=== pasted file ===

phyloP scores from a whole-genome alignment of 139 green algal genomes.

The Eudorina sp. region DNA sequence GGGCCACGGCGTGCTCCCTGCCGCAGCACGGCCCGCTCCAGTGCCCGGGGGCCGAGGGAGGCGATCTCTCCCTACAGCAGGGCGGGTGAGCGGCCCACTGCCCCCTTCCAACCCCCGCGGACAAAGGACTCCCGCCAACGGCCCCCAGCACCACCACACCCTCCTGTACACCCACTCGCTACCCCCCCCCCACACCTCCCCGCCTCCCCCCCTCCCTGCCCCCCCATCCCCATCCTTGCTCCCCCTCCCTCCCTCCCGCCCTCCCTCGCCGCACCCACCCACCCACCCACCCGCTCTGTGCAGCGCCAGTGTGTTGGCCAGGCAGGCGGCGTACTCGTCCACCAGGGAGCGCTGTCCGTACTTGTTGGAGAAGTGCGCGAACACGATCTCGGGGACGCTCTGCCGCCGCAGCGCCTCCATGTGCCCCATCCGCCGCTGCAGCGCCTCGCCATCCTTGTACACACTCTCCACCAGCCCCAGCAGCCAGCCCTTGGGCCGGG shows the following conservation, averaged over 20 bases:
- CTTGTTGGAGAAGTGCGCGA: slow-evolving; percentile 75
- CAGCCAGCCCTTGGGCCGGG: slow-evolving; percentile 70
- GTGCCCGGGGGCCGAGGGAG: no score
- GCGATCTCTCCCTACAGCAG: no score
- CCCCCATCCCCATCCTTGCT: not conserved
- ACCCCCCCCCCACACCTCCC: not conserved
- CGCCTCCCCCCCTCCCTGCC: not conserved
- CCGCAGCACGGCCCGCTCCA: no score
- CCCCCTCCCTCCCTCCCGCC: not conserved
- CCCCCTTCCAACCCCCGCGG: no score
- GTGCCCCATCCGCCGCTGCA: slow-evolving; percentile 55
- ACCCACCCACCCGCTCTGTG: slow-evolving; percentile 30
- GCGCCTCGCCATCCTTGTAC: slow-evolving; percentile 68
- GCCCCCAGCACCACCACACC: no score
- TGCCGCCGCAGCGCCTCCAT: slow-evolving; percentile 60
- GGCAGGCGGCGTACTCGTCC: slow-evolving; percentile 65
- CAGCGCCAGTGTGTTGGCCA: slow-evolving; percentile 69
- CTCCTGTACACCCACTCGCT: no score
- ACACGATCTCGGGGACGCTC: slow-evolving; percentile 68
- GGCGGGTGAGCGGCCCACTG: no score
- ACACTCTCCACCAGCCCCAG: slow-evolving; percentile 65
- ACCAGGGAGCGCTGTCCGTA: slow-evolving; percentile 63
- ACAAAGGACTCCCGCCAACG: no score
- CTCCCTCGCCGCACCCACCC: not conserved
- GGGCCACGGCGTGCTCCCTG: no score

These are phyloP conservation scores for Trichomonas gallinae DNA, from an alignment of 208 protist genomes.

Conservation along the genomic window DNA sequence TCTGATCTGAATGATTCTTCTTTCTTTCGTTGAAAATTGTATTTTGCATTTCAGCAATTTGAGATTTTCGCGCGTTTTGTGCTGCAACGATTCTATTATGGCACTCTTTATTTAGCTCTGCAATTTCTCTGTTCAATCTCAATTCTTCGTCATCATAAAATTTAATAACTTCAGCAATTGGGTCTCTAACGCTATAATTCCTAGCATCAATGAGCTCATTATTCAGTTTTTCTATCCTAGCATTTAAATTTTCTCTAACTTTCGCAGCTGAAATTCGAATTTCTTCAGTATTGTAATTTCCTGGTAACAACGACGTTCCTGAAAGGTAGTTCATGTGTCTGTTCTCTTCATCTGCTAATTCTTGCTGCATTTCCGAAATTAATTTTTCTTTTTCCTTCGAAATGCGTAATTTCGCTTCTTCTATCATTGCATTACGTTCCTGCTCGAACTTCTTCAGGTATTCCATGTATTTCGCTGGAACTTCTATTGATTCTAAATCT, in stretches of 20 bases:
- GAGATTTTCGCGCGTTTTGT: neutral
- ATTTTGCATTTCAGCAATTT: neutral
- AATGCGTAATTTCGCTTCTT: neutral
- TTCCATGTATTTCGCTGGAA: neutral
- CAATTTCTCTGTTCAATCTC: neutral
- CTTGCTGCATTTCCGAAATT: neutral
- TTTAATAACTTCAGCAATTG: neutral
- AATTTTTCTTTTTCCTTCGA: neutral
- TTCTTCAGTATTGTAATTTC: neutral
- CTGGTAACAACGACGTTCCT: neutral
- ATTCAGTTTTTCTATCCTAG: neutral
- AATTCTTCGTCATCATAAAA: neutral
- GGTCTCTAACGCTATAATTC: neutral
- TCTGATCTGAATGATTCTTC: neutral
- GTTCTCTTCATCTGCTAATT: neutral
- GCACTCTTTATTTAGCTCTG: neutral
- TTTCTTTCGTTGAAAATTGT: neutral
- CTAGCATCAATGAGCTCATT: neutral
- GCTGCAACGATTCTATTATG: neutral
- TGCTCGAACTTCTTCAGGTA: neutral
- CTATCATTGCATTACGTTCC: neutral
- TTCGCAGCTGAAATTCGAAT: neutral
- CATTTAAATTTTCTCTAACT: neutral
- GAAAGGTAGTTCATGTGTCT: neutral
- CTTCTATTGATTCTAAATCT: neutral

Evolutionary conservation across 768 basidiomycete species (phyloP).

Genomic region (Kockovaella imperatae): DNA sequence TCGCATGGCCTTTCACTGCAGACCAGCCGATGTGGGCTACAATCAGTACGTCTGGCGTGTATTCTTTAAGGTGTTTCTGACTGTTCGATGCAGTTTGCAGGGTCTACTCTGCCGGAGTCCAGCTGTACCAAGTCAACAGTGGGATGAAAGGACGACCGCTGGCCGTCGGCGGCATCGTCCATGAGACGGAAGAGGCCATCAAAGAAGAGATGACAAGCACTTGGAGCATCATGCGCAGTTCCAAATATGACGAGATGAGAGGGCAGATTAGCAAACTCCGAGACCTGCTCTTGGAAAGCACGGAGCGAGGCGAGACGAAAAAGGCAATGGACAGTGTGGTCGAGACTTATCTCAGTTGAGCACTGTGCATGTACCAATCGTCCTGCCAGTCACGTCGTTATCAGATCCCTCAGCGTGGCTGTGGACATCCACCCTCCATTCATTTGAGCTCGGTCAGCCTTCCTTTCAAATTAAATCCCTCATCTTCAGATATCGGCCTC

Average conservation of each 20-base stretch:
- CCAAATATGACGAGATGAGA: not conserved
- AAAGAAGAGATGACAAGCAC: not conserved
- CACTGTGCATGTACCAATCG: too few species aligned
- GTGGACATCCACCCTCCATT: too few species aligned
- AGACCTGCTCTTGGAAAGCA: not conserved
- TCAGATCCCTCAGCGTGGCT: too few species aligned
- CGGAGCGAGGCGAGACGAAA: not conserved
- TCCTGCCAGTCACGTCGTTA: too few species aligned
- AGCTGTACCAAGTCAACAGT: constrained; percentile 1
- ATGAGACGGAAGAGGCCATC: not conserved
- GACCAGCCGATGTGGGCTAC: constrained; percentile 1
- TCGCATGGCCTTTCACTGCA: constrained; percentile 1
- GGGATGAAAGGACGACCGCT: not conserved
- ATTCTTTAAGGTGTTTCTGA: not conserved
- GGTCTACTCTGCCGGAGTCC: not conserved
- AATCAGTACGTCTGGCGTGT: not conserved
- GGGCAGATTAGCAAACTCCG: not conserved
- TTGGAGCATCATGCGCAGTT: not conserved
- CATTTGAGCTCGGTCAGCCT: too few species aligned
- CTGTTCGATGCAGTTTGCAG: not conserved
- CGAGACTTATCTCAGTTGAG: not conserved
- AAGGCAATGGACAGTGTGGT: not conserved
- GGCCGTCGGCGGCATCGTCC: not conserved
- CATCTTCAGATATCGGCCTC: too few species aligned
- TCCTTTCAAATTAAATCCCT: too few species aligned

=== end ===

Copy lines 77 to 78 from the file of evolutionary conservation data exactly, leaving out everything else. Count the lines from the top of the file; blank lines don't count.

- CTGTTCGATGCAGTTTGCAG: not conserved
- CGAGACTTATCTCAGTTGAG: not conserved